• 8 minute read
  • How We Deftly Processed Bulk Payouts With AWS + Pandas + FTP + Linux

    Passionate about handsome system designs. Senior Engineer at Decentro combating the challenging aspects of Finance and Tech.

    Processing bulk payouts is a Herculean task? Nah-uh! Here’s all about how we solved it.

    “The simplest solution is always the best” – William of Ockham

    This quote embodies the essence of making beautiful designs for me; let this quote remain with you throughout your read.

    If you are reading this, you probably have a rough idea about Decentro. For the unfamiliar folks, we are an API Banking platform that acts as a middleman between applications and providers such as banks. 

    An important service we provide is payouts, i.e., transferring money out of (hence called PAY – OUTS) one’s virtual account to a physical account. We have dedicated APIs to make this happen.

    All Was Going Well Until…

    Our customers were in need of a mechanism to make thousands of payouts in a single shot instead of individual requests for each transaction. We rolled up our sleeves, hopped on a call with our provider bank to see how we could feasibly achieve this, and got ready to work!

    The solution we came up with was to use… (wait for it!)

    A meme of files.

    How Did We Set Up APIs for Bulk Payouts?

    We decided to collect the data from our clients in a CSV file instead of our regular APIs. For the same, we used our dashboard to maintain the user experience, similar to corporations crediting salaries to hundreds of employees in one shot on their bank’s portal.

    A meme on transferring employee salaries at one go using bulk payouts.
    Why a CSV(comma-separated values) File?

    Simply because it can be easily created using modern excel tools, and they are a piece of cake to parse in most modern languages, including Python, which we use as our primary language.

    So, the administrator of a particular client signs in to their dashboard to find the Bulk Transfer button.

    An image that shows the dashboard view of selecting action for bulk transfer payouts.

    A form opens up with four mandatory fields:

    1. Virtual Account(VA) number of the remitter
    2. IFSC Code associated with the VA
    3. File to be uploaded
    4. Provider Bank

    A sample file is available for download on this screen with the following column headers:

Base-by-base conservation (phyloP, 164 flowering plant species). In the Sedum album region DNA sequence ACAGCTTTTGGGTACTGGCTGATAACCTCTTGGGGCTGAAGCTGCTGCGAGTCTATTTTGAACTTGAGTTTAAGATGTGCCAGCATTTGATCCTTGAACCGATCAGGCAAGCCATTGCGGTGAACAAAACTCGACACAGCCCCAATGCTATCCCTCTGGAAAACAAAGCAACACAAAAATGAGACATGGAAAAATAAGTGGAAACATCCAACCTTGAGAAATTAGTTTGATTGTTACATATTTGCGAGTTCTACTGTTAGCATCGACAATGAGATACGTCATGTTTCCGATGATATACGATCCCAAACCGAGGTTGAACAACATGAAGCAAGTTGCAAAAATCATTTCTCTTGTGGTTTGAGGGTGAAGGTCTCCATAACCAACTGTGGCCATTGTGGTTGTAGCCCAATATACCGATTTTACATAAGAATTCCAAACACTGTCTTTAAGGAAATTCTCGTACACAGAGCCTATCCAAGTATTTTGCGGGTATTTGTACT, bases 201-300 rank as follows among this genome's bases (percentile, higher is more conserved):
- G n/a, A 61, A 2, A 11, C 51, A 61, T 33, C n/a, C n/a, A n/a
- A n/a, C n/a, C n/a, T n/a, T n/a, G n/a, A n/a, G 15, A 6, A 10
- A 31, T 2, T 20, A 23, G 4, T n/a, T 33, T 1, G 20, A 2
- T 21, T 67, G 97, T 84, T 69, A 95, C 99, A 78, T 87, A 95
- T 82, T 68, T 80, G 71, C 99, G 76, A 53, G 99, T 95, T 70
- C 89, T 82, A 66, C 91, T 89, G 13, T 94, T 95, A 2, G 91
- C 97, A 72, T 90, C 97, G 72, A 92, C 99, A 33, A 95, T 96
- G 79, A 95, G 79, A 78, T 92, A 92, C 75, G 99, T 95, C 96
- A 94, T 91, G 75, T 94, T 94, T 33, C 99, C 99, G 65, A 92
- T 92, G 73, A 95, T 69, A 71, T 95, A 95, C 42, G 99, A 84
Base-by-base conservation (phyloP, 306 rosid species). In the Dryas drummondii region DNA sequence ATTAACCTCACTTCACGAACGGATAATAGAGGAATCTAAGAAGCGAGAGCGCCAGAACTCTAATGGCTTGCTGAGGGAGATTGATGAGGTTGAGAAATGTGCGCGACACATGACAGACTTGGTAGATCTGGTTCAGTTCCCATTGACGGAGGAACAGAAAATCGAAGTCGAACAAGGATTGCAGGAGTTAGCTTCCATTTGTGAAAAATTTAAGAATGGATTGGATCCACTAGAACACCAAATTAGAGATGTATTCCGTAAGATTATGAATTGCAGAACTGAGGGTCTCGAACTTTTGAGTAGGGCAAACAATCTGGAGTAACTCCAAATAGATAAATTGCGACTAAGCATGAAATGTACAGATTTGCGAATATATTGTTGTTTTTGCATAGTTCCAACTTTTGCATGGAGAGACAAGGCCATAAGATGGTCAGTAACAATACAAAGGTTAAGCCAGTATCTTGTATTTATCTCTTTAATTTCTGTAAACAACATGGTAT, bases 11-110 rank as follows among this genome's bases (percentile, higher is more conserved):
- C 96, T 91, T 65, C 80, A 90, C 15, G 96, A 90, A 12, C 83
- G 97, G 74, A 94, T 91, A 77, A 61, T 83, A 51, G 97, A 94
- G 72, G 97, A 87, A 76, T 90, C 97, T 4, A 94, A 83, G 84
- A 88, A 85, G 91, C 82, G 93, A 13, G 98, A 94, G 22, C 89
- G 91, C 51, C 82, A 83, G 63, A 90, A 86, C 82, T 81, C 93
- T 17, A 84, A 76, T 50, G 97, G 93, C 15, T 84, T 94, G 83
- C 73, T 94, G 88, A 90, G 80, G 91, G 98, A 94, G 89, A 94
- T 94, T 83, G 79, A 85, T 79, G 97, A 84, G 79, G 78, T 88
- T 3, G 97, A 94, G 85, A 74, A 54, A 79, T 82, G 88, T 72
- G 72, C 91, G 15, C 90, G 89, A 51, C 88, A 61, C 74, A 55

Transfer Method*Unique Customer Ref No*Name of Beneficiary*Amount*Beneficiary Account No.*Beneficiary IFSC Code*Beneficiary Mailing Address*Debit NarrationEmail ID
    An image that shows the dashboard view of selecting files for bulk payouts.

    Upload File API

    Once the form is submitted, our first API is called, which will accept the file. It is responsible for carrying out validations. We parse it using an internal python module called csv. Further, we extract the headers and validate them along with each row of data by iterating through all the records.

    How Did We Perform Sanitization Check on the File?

    We wanted to make the file sanitization utility a generic one to save time writing the utility again. Therefore, we created a JSON that had details of each column’s constraints and a utility that could iterate through the values in the row against the constraints mentioned in the config.

    A Bad Request would be thrown whenever a condition is violated, along with an appropriate response message of the failure. For every file sanitization requirement in the future, we will simply have to add a JSON in the config defining the constraints and let the utility take care of the rest.

    Our API stack runs on a commission revenue model. 

    In the case of payout via API, there is just one transaction; therefore, it is simpler to charge a commission, unlike bulk payouts where each row would need to have its commission calculated (depending on the amount & transaction method – NEFT/RTGS/IMPS) and charged. 

    Since iterating through thousands of records is a costly affair, we make use of the iteration above to calculate the commission and insert the commission value in a column we introduced programmatically called decentro_commission for all the transaction rows.

    With this process complete, we now have a sanitized file with the commission values of each transaction. We directly upload the file to Amazon’s Simple Storage Service, also known as AWS S3, to be accessed later.

    Why AWS S3?

    It is a cheap, scalable, high-speed cloud storage service that supports AWS’s huge infrastructure and presence of AWS SDK for Python, known as boto3, making integration with any AWS service a walk in the park.